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Woman taken to hospital after a seizure on Formby beach

Emergency services were called to National Trust Squirrel reserve on Sunday 29th January at approximately 12:21pm when there was an incident on Formby beach.

A woman in her mid 50's suffered a seizure on Formby beach. Paramedics and Ambulances attended the scene. It was a busy Sunday afternoon at the reserve whilst crews had to resuscitate the woman who was then taken to hospital. Her condition is not known at this time.

A seizure is the physical findings or changes in behaviour that occur after an episode of abnormal electrical activity in the brain. The term "seizure" is often used interchangeably with "convulsion."

It can be difficult to tell when someone is having a seizure however specific symptoms depend on which part of the brain is involved. Symptoms occur suddenly and may include: brief blackout followed by a period of confusion (the person cannot remember for a short time), changes in behaviour, such as picking at one's clothing, drooling or frothing at the mouth, eye movements, grunting and snorting, loss of bladder or bowel control, mood changes, such as sudden anger, unexplainable fear, panic, joy, or laughter, shaking of the entire body, sudden falling, tasting a bitter or metallic flavor, teeth clenching, temporary stop in breathing, uncontrollable muscle spasms with twitching and jerking limbs.

Seizures of all types are caused by disorganized and sudden electrical activity in the brain.

Causes of seizures can include:

  • Abnormal levels of sodium or glucose in the blood

  • Brain infection, including meningitis

  • Brain injury that occurs to the baby during labor or childbirth

  • Brain problems that occur before birth (congenital brain defects)

  • Brain tumor (rare)

  • Drug abuse

  • Electric shock

  • Epilepsy

  • Fever (particularly in young children)

  • Head injury

  • Heart disease

  • Heat illness (heat intolerance)

  • High fever

  • Phenylketonuria (PKU), which can cause seizures in infants

  • Poisoning

  • Street drugs, such as angel dust (PCP), cocaine, amphetamines

  • Stroke

  • Toxemia of pregnancy

  • Toxin buildup in the body due to liver or kidney failure

  • Very high blood pressure (malignant hypertension)

  • Venomous bites and stings (snake bite)

  • Withdrawal from alcohol or certain medicines after using for a long time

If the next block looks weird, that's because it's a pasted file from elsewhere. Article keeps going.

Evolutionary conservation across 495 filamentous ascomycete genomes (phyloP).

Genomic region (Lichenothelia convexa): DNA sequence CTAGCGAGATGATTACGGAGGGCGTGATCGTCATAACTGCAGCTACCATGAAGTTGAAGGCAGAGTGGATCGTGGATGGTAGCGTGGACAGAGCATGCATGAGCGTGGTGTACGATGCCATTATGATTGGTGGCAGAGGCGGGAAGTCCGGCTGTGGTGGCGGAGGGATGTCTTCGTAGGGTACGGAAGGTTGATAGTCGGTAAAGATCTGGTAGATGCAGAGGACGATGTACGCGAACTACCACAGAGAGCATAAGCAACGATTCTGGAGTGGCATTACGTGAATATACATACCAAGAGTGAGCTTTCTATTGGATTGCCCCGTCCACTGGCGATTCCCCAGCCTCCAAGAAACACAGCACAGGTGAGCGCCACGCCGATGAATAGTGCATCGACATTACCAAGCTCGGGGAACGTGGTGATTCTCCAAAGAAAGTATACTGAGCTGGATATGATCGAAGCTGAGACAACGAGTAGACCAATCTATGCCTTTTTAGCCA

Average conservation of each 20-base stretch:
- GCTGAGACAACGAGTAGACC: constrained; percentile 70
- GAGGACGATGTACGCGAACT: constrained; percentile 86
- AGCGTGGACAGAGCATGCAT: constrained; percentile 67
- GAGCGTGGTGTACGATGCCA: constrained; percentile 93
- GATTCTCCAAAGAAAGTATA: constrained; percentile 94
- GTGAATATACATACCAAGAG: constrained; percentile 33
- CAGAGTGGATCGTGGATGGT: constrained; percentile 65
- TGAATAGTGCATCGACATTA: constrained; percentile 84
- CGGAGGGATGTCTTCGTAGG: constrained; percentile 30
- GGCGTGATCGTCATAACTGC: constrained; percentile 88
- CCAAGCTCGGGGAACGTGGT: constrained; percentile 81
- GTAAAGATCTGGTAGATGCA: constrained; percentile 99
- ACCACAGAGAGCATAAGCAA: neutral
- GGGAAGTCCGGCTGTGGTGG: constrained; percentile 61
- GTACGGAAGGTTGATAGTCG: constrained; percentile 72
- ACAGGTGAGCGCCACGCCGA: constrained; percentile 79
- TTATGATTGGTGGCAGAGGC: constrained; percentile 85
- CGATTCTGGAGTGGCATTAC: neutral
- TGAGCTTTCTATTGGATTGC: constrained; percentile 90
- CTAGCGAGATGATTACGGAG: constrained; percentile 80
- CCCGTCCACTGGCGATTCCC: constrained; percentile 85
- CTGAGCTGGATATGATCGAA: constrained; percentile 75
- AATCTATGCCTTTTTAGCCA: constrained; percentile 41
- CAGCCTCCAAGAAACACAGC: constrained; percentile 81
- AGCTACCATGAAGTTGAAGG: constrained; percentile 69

Sometimes, no cause can be found. This is called idiopathic seizures. They are usually seen in children and young adults, but can occur at any age. There may be a family history of epilepsy or seizures. If seizures continue repeatedly after the underlying problem is treated, the condition is called epilepsy.

Many seizures stop by themselves. But during a seizure, the person can be hurt or injured.

When a seizure occurs, the main goal is to protect the person from injury:

  • Try to prevent a fall. Lay the person on the ground in a safe area. Clear the area of furniture or other sharp objects.

  • Cushion the person's head.

  • Loosen tight clothing, especially around the neck.

  • Turn the person on their side. If vomiting occurs, this helps make sure that the vomit is not inhaled into the lungs.

  • Look for a medical ID bracelet with seizure instructions.

  • Stay with the person until he or she recovers, or until professional medical help arrives.

Things friends and family members should NOT do:

  • DO NOT restrain (try to hold down) the person.

  • DO NOT place anything between the person's teeth during a seizure (including your fingers).

  • DO NOT move the person unless they are in danger or near something hazardous.

  • DO NOT try to make the person stop convulsing. They have no control over the seizure and are not aware of what is happening at the time.

  • DO NOT give the person anything by mouth until the convulsions have stopped and the person is fully awake and alert.

  • DO NOT start CPR unless the seizure has clearly stopped and the person is not breathing or has no pulse.

If a baby or child has a seizure during a high fever, cool the child slowly with lukewarm water. DO NOT place the child in a cold bath. Call your child's health care provider and ask what you should do next. Also, ask if it is OK to give the child acetaminophen (Tylenol) once he or she is awake.

How do you know whether to call the emergency services?

Call 911 or your local emergency number if:

  • This is the first time the person has had a seizure

  • A seizure lasts more than 2 to 5 minutes

  • The person does not awaken or have normal behavior after a seizure

  • Another seizure starts soon after a seizure ends

  • The person had a seizure in water

  • The person is pregnant, injured, or has diabetes

  • The person does not have a medical ID bracelet (instructions explaining what to do)

  • There is anything different about this seizure compared to the person's usual seizures

Report all seizures to the person's provider. The provider may need to adjust or change the person's medicines.

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